Objectives: To review evidence for the role of human papillomavirus (HPV) in the etiology of oropharyngeal cancers, methods of viral detection, and the resulting clinical implications. Study Design: Contemporary review. Methods: Published journal articles identified through PubMed and conference proceedings were reviewed. Results: HPV-associated squamous cell carcinomas represent a distinct disease entity from carcinogen-associated squamous cell carcinomas. HPV oncoproteins lead to mucosal cell transformation through well-defined mechanisms. Different methods of detecting HPV exist with variable levels of sensitivity and specificity for biologically active virus. Although virus is detected in a number of head and neck subsites, studies demonstrate improved outcomes in HPV-associated carcinoma of the oropharynx only. The cell cycle regulatory protein p16 is upregulated by biologically active HPV and serves as a biomarker of improved response to therapy. Conclusions: HPV-associated squamous cell carcinoma of the oropharynx is a biologically distinct entity from carcinogen-associated carcinoma. Understanding the molecular mechanisms behind the improved outcomes in patients with HPV-associated oropharyngeal carcinoma may lead to novel therapeutics for patients with carcinogen-associated carcinomas.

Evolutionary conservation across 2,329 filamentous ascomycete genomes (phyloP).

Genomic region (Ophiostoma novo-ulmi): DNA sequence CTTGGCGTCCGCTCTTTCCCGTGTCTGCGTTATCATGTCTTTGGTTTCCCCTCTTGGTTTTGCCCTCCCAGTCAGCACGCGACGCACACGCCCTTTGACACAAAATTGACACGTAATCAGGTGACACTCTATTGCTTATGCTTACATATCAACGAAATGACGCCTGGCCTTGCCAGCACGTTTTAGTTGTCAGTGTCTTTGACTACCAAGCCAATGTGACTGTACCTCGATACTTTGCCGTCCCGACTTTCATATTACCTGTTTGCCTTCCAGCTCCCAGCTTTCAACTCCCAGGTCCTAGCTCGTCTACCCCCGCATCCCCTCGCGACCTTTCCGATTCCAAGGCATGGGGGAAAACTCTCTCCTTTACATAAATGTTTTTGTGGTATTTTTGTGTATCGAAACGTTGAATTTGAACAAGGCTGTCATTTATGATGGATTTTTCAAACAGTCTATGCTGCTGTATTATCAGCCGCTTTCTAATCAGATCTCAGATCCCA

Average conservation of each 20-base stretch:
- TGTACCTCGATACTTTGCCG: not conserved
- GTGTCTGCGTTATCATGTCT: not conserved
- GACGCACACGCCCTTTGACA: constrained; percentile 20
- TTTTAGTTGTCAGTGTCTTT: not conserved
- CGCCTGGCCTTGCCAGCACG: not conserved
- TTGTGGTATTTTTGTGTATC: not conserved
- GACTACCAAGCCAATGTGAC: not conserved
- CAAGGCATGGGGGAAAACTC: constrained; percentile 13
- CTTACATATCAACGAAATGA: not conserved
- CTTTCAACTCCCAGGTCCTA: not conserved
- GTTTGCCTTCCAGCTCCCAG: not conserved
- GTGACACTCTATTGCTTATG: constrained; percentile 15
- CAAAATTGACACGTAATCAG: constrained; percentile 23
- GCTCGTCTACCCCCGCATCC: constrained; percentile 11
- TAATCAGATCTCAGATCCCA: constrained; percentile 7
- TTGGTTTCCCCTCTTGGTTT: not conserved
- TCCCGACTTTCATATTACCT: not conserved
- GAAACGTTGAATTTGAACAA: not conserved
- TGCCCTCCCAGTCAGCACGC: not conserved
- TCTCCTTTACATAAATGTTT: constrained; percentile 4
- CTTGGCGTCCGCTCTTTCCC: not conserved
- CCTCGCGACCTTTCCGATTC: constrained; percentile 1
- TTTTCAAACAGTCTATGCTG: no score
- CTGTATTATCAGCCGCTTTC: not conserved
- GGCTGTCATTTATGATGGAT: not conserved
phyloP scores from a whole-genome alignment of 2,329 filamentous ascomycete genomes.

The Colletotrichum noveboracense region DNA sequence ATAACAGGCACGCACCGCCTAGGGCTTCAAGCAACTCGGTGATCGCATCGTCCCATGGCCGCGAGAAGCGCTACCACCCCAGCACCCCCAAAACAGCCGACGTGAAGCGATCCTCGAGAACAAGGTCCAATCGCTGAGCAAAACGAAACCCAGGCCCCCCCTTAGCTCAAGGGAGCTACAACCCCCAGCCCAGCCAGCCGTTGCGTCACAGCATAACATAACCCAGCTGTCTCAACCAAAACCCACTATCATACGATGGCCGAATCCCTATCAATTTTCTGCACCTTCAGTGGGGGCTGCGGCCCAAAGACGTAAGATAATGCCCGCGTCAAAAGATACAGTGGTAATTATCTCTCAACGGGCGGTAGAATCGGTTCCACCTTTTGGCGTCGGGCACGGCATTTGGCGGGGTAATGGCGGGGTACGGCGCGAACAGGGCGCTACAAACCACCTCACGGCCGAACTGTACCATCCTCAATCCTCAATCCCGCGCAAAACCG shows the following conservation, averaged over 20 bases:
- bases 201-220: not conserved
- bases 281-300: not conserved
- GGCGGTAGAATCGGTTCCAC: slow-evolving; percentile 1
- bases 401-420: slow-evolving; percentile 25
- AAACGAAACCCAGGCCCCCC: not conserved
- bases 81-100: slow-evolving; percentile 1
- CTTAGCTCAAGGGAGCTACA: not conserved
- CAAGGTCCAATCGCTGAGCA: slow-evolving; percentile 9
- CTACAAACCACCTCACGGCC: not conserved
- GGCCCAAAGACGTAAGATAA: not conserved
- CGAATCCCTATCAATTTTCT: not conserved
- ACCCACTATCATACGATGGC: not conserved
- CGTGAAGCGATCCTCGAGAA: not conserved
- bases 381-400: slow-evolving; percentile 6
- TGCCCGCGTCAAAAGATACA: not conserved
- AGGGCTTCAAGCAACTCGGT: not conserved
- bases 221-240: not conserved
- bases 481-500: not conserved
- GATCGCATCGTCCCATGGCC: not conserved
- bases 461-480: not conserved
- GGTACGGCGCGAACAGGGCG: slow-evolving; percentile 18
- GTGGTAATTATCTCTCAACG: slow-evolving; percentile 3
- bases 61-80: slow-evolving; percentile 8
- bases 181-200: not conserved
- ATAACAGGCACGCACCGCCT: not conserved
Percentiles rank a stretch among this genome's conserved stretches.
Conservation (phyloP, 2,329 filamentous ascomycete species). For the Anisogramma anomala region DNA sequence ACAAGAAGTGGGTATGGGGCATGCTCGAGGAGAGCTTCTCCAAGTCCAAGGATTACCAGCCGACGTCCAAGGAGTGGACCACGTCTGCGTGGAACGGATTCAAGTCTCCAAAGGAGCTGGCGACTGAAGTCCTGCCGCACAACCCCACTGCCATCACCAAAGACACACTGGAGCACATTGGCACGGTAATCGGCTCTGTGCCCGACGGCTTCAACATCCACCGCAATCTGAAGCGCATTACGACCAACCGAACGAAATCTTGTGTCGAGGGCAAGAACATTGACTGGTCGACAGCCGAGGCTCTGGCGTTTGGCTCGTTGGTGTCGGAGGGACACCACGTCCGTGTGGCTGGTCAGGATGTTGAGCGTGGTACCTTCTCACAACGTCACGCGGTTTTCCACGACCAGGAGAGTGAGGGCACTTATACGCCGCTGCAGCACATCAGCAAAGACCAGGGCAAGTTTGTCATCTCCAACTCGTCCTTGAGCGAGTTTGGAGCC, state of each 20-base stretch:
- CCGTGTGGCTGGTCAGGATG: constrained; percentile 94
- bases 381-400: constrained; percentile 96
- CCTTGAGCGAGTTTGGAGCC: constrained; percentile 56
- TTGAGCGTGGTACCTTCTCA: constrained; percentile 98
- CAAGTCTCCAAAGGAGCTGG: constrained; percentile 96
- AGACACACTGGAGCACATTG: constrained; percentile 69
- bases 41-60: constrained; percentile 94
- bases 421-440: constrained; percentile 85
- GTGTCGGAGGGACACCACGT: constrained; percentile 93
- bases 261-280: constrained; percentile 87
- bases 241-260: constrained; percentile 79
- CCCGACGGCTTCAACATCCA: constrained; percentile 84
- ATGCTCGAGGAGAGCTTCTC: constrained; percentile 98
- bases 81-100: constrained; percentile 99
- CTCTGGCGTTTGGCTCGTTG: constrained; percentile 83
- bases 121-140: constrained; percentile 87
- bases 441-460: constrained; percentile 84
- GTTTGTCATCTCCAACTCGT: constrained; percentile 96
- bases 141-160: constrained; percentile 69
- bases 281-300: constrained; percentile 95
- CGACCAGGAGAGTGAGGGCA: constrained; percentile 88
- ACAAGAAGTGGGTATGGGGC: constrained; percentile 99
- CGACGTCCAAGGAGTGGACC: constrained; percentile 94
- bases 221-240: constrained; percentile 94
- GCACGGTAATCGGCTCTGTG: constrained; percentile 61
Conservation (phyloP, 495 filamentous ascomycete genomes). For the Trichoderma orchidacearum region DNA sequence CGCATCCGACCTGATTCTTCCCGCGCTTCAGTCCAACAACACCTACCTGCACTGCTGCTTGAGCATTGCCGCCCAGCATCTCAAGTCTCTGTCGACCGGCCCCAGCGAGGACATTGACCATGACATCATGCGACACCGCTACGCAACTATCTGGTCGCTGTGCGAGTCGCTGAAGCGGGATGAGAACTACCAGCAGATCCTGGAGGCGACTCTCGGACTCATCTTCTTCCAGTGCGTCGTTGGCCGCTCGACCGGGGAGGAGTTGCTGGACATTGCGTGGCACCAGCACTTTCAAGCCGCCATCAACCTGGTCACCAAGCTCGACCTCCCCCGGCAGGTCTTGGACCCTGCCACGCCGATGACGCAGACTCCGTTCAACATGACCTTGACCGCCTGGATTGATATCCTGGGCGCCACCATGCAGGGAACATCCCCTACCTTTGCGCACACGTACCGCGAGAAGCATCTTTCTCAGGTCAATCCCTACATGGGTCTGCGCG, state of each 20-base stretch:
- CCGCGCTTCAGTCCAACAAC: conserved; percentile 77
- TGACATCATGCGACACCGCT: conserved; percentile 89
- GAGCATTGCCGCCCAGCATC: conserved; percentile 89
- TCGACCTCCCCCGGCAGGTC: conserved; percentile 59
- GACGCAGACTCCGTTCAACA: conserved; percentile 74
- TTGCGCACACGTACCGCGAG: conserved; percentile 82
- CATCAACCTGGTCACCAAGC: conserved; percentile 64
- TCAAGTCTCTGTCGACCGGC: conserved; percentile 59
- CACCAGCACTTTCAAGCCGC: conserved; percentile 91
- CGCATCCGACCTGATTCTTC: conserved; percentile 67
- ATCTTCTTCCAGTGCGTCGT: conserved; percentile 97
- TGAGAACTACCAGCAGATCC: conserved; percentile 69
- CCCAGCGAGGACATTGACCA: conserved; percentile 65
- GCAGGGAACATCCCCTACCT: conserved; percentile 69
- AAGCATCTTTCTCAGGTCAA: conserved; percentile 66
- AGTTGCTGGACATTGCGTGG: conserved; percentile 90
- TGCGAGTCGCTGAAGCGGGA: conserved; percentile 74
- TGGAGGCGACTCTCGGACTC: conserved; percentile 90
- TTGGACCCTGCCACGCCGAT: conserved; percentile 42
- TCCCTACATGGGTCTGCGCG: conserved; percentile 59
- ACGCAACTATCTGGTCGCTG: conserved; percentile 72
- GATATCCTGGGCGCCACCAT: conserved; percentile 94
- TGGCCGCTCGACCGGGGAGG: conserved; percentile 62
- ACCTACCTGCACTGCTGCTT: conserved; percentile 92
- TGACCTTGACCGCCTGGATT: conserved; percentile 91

- Human papillomavirus
ASJC Scopus subject areas